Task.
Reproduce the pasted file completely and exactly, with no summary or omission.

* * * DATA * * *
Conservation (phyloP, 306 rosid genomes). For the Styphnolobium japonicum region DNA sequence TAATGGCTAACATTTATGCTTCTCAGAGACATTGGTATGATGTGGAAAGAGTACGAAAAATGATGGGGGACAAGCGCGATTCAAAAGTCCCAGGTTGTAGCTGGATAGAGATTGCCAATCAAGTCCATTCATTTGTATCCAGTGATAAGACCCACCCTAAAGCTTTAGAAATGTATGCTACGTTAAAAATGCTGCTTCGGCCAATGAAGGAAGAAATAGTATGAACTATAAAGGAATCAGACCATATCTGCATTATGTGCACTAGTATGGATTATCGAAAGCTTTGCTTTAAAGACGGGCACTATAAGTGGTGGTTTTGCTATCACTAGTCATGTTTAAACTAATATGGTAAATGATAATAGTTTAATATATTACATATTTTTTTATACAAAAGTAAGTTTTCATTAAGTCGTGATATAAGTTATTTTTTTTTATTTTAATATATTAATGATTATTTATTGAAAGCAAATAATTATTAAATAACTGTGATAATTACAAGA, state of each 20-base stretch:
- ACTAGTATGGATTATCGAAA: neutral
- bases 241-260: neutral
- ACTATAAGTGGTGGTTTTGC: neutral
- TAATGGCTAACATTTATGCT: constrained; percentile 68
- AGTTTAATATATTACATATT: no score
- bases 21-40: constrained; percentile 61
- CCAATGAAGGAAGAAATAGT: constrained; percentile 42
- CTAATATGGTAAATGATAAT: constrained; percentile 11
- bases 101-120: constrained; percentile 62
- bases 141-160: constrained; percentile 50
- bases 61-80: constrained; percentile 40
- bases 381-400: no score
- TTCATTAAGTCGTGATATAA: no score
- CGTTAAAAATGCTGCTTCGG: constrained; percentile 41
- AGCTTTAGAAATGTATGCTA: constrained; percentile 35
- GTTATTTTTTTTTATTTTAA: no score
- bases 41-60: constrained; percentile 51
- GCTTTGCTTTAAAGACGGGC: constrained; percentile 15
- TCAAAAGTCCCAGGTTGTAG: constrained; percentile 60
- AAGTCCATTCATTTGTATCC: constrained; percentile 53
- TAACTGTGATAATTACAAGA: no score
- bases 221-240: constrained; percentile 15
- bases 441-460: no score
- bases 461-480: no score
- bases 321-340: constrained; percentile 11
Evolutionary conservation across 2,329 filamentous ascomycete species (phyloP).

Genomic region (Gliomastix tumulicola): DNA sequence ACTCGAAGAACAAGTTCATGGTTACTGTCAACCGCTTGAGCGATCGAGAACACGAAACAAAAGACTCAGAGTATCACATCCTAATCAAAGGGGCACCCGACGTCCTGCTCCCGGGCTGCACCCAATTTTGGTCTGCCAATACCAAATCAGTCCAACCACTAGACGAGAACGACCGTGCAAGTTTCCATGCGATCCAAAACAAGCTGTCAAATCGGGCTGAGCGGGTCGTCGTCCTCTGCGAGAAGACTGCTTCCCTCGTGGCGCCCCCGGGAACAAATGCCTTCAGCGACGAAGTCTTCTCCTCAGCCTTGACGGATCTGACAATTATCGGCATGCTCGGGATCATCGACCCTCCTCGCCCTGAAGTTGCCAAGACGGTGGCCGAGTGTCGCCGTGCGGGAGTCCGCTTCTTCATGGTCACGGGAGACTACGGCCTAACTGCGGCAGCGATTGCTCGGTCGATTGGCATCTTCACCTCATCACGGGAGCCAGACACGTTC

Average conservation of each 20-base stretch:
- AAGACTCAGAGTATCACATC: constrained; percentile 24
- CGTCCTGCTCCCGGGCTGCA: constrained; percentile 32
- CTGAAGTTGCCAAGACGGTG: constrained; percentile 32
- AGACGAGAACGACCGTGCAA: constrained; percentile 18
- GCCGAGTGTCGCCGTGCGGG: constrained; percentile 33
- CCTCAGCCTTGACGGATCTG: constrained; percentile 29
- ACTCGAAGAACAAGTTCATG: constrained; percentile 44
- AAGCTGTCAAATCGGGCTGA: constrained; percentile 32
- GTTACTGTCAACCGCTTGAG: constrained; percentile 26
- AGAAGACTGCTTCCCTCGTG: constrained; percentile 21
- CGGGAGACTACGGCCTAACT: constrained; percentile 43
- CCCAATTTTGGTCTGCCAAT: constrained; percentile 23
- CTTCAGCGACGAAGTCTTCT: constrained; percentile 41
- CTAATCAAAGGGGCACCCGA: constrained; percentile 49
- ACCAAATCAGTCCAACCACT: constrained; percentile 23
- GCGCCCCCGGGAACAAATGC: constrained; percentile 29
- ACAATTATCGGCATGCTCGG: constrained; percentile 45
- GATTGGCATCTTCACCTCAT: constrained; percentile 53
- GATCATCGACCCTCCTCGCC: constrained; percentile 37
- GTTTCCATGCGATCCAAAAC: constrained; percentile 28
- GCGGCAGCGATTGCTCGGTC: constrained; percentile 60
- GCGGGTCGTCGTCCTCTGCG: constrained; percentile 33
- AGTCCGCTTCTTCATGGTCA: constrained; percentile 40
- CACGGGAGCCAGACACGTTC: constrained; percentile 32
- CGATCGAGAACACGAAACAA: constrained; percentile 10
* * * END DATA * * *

Conservation (phyloP, 306 rosid genomes). For the Styphnolobium japonicum region DNA sequence TAATGGCTAACATTTATGCTTCTCAGAGACATTGGTATGATGTGGAAAGAGTACGAAAAATGATGGGGGACAAGCGCGATTCAAAAGTCCCAGGTTGTAGCTGGATAGAGATTGCCAATCAAGTCCATTCATTTGTATCCAGTGATAAGACCCACCCTAAAGCTTTAGAAATGTATGCTACGTTAAAAATGCTGCTTCGGCCAATGAAGGAAGAAATAGTATGAACTATAAAGGAATCAGACCATATCTGCATTATGTGCACTAGTATGGATTATCGAAAGCTTTGCTTTAAAGACGGGCACTATAAGTGGTGGTTTTGCTATCACTAGTCATGTTTAAACTAATATGGTAAATGATAATAGTTTAATATATTACATATTTTTTTATACAAAAGTAAGTTTTCATTAAGTCGTGATATAAGTTATTTTTTTTTATTTTAATATATTAATGATTATTTATTGAAAGCAAATAATTATTAAATAACTGTGATAATTACAAGA, state of each 20-base stretch:
- ACTAGTATGGATTATCGAAA: neutral
- bases 241-260: neutral
- ACTATAAGTGGTGGTTTTGC: neutral
- TAATGGCTAACATTTATGCT: constrained; percentile 68
- AGTTTAATATATTACATATT: no score
- bases 21-40: constrained; percentile 61
- CCAATGAAGGAAGAAATAGT: constrained; percentile 42
- CTAATATGGTAAATGATAAT: constrained; percentile 11
- bases 101-120: constrained; percentile 62
- bases 141-160: constrained; percentile 50
- bases 61-80: constrained; percentile 40
- bases 381-400: no score
- TTCATTAAGTCGTGATATAA: no score
- CGTTAAAAATGCTGCTTCGG: constrained; percentile 41
- AGCTTTAGAAATGTATGCTA: constrained; percentile 35
- GTTATTTTTTTTTATTTTAA: no score
- bases 41-60: constrained; percentile 51
- GCTTTGCTTTAAAGACGGGC: constrained; percentile 15
- TCAAAAGTCCCAGGTTGTAG: constrained; percentile 60
- AAGTCCATTCATTTGTATCC: constrained; percentile 53
- TAACTGTGATAATTACAAGA: no score
- bases 221-240: constrained; percentile 15
- bases 441-460: no score
- bases 461-480: no score
- bases 321-340: constrained; percentile 11
Evolutionary conservation across 2,329 filamentous ascomycete species (phyloP).

Genomic region (Gliomastix tumulicola): DNA sequence ACTCGAAGAACAAGTTCATGGTTACTGTCAACCGCTTGAGCGATCGAGAACACGAAACAAAAGACTCAGAGTATCACATCCTAATCAAAGGGGCACCCGACGTCCTGCTCCCGGGCTGCACCCAATTTTGGTCTGCCAATACCAAATCAGTCCAACCACTAGACGAGAACGACCGTGCAAGTTTCCATGCGATCCAAAACAAGCTGTCAAATCGGGCTGAGCGGGTCGTCGTCCTCTGCGAGAAGACTGCTTCCCTCGTGGCGCCCCCGGGAACAAATGCCTTCAGCGACGAAGTCTTCTCCTCAGCCTTGACGGATCTGACAATTATCGGCATGCTCGGGATCATCGACCCTCCTCGCCCTGAAGTTGCCAAGACGGTGGCCGAGTGTCGCCGTGCGGGAGTCCGCTTCTTCATGGTCACGGGAGACTACGGCCTAACTGCGGCAGCGATTGCTCGGTCGATTGGCATCTTCACCTCATCACGGGAGCCAGACACGTTC

Average conservation of each 20-base stretch:
- AAGACTCAGAGTATCACATC: constrained; percentile 24
- CGTCCTGCTCCCGGGCTGCA: constrained; percentile 32
- CTGAAGTTGCCAAGACGGTG: constrained; percentile 32
- AGACGAGAACGACCGTGCAA: constrained; percentile 18
- GCCGAGTGTCGCCGTGCGGG: constrained; percentile 33
- CCTCAGCCTTGACGGATCTG: constrained; percentile 29
- ACTCGAAGAACAAGTTCATG: constrained; percentile 44
- AAGCTGTCAAATCGGGCTGA: constrained; percentile 32
- GTTACTGTCAACCGCTTGAG: constrained; percentile 26
- AGAAGACTGCTTCCCTCGTG: constrained; percentile 21
- CGGGAGACTACGGCCTAACT: constrained; percentile 43
- CCCAATTTTGGTCTGCCAAT: constrained; percentile 23
- CTTCAGCGACGAAGTCTTCT: constrained; percentile 41
- CTAATCAAAGGGGCACCCGA: constrained; percentile 49
- ACCAAATCAGTCCAACCACT: constrained; percentile 23
- GCGCCCCCGGGAACAAATGC: constrained; percentile 29
- ACAATTATCGGCATGCTCGG: constrained; percentile 45
- GATTGGCATCTTCACCTCAT: constrained; percentile 53
- GATCATCGACCCTCCTCGCC: constrained; percentile 37
- GTTTCCATGCGATCCAAAAC: constrained; percentile 28
- GCGGCAGCGATTGCTCGGTC: constrained; percentile 60
- GCGGGTCGTCGTCCTCTGCG: constrained; percentile 33
- AGTCCGCTTCTTCATGGTCA: constrained; percentile 40
- CACGGGAGCCAGACACGTTC: constrained; percentile 32
- CGATCGAGAACACGAAACAA: constrained; percentile 10